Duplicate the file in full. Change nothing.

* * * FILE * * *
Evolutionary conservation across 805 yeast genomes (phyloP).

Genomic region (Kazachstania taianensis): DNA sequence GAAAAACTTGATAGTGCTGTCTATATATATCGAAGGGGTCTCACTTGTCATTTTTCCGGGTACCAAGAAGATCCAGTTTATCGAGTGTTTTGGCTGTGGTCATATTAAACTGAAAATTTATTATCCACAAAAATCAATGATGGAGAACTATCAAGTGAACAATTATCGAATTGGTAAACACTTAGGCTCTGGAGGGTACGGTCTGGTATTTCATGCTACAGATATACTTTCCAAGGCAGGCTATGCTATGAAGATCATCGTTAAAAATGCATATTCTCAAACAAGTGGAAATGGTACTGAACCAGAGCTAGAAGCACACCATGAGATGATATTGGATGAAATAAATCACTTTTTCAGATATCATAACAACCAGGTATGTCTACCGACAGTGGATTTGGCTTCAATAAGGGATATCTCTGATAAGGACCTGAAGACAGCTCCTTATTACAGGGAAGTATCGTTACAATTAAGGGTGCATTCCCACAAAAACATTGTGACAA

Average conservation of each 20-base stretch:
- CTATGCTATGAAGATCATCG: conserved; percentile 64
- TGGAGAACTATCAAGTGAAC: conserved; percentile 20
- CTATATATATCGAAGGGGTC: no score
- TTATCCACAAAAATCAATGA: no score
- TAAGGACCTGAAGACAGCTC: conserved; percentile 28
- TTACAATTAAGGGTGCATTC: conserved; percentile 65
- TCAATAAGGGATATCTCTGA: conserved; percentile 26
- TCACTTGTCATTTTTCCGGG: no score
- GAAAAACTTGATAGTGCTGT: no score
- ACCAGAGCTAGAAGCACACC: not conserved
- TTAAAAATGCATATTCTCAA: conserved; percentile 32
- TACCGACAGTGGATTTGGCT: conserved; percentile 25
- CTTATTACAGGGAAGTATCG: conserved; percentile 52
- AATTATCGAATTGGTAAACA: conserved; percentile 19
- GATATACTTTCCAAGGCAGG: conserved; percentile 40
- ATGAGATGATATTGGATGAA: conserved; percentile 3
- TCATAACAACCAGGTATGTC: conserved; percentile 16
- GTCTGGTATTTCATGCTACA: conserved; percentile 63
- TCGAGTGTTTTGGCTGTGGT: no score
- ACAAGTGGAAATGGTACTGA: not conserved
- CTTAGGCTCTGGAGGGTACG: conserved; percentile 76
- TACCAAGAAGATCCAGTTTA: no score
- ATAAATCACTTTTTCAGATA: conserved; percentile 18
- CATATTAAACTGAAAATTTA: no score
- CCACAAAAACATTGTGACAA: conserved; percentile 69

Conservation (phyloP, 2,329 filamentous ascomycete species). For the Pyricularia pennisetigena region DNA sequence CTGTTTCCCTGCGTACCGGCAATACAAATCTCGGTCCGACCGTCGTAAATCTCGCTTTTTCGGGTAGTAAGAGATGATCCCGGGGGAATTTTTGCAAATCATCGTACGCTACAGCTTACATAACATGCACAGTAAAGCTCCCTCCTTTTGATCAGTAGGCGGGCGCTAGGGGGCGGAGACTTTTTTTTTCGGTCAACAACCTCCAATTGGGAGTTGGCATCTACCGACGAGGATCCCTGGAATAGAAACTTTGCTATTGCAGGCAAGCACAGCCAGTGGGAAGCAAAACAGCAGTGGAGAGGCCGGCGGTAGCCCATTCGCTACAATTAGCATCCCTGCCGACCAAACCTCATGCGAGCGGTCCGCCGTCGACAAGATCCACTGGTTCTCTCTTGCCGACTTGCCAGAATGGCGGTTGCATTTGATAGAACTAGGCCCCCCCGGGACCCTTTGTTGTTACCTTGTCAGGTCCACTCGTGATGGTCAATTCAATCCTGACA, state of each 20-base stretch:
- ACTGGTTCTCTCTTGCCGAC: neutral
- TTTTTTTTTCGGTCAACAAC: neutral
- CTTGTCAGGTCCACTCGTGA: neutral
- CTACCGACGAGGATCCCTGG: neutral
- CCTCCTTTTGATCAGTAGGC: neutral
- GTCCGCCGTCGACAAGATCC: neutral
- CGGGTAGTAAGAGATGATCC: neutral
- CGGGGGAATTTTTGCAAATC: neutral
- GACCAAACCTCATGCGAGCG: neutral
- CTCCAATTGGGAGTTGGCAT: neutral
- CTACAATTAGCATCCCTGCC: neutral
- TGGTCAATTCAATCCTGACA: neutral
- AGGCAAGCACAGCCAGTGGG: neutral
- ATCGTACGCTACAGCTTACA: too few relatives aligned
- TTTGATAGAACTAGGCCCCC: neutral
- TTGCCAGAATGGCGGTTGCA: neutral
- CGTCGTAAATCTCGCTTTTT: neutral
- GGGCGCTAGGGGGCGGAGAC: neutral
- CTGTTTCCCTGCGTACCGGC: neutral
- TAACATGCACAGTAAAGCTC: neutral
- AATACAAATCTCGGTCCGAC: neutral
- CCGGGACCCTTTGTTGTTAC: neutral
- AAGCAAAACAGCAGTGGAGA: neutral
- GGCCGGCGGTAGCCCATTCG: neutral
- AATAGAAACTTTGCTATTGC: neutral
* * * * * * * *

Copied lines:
Evolutionary conservation across 805 yeast genomes (phyloP).

Genomic region (Kazachstania taianensis): DNA sequence GAAAAACTTGATAGTGCTGTCTATATATATCGAAGGGGTCTCACTTGTCATTTTTCCGGGTACCAAGAAGATCCAGTTTATCGAGTGTTTTGGCTGTGGTCATATTAAACTGAAAATTTATTATCCACAAAAATCAATGATGGAGAACTATCAAGTGAACAATTATCGAATTGGTAAACACTTAGGCTCTGGAGGGTACGGTCTGGTATTTCATGCTACAGATATACTTTCCAAGGCAGGCTATGCTATGAAGATCATCGTTAAAAATGCATATTCTCAAACAAGTGGAAATGGTACTGAACCAGAGCTAGAAGCACACCATGAGATGATATTGGATGAAATAAATCACTTTTTCAGATATCATAACAACCAGGTATGTCTACCGACAGTGGATTTGGCTTCAATAAGGGATATCTCTGATAAGGACCTGAAGACAGCTCCTTATTACAGGGAAGTATCGTTACAATTAAGGGTGCATTCCCACAAAAACATTGTGACAA

Average conservation of each 20-base stretch:
- CTATGCTATGAAGATCATCG: conserved; percentile 64
- TGGAGAACTATCAAGTGAAC: conserved; percentile 20
- CTATATATATCGAAGGGGTC: no score
- TTATCCACAAAAATCAATGA: no score
- TAAGGACCTGAAGACAGCTC: conserved; percentile 28
- TTACAATTAAGGGTGCATTC: conserved; percentile 65
- TCAATAAGGGATATCTCTGA: conserved; percentile 26
- TCACTTGTCATTTTTCCGGG: no score
- GAAAAACTTGATAGTGCTGT: no score
- ACCAGAGCTAGAAGCACACC: not conserved
- TTAAAAATGCATATTCTCAA: conserved; percentile 32
- TACCGACAGTGGATTTGGCT: conserved; percentile 25
- CTTATTACAGGGAAGTATCG: conserved; percentile 52
- AATTATCGAATTGGTAAACA: conserved; percentile 19
- GATATACTTTCCAAGGCAGG: conserved; percentile 40
- ATGAGATGATATTGGATGAA: conserved; percentile 3
- TCATAACAACCAGGTATGTC: conserved; percentile 16
- GTCTGGTATTTCATGCTACA: conserved; percentile 63
- TCGAGTGTTTTGGCTGTGGT: no score
- ACAAGTGGAAATGGTACTGA: not conserved
- CTTAGGCTCTGGAGGGTACG: conserved; percentile 76
- TACCAAGAAGATCCAGTTTA: no score
- ATAAATCACTTTTTCAGATA: conserved; percentile 18
- CATATTAAACTGAAAATTTA: no score
- CCACAAAAACATTGTGACAA: conserved; percentile 69

Conservation (phyloP, 2,329 filamentous ascomycete species). For the Pyricularia pennisetigena region DNA sequence CTGTTTCCCTGCGTACCGGCAATACAAATCTCGGTCCGACCGTCGTAAATCTCGCTTTTTCGGGTAGTAAGAGATGATCCCGGGGGAATTTTTGCAAATCATCGTACGCTACAGCTTACATAACATGCACAGTAAAGCTCCCTCCTTTTGATCAGTAGGCGGGCGCTAGGGGGCGGAGACTTTTTTTTTCGGTCAACAACCTCCAATTGGGAGTTGGCATCTACCGACGAGGATCCCTGGAATAGAAACTTTGCTATTGCAGGCAAGCACAGCCAGTGGGAAGCAAAACAGCAGTGGAGAGGCCGGCGGTAGCCCATTCGCTACAATTAGCATCCCTGCCGACCAAACCTCATGCGAGCGGTCCGCCGTCGACAAGATCCACTGGTTCTCTCTTGCCGACTTGCCAGAATGGCGGTTGCATTTGATAGAACTAGGCCCCCCCGGGACCCTTTGTTGTTACCTTGTCAGGTCCACTCGTGATGGTCAATTCAATCCTGACA, state of each 20-base stretch:
- ACTGGTTCTCTCTTGCCGAC: neutral
- TTTTTTTTTCGGTCAACAAC: neutral
- CTTGTCAGGTCCACTCGTGA: neutral
- CTACCGACGAGGATCCCTGG: neutral
- CCTCCTTTTGATCAGTAGGC: neutral
- GTCCGCCGTCGACAAGATCC: neutral
- CGGGTAGTAAGAGATGATCC: neutral
- CGGGGGAATTTTTGCAAATC: neutral
- GACCAAACCTCATGCGAGCG: neutral
- CTCCAATTGGGAGTTGGCAT: neutral
- CTACAATTAGCATCCCTGCC: neutral
- TGGTCAATTCAATCCTGACA: neutral
- AGGCAAGCACAGCCAGTGGG: neutral
- ATCGTACGCTACAGCTTACA: too few relatives aligned
- TTTGATAGAACTAGGCCCCC: neutral
- TTGCCAGAATGGCGGTTGCA: neutral
- CGTCGTAAATCTCGCTTTTT: neutral
- GGGCGCTAGGGGGCGGAGAC: neutral
- CTGTTTCCCTGCGTACCGGC: neutral
- TAACATGCACAGTAAAGCTC: neutral
- AATACAAATCTCGGTCCGAC: neutral
- CCGGGACCCTTTGTTGTTAC: neutral
- AAGCAAAACAGCAGTGGAGA: neutral
- GGCCGGCGGTAGCCCATTCG: neutral
- AATAGAAACTTTGCTATTGC: neutral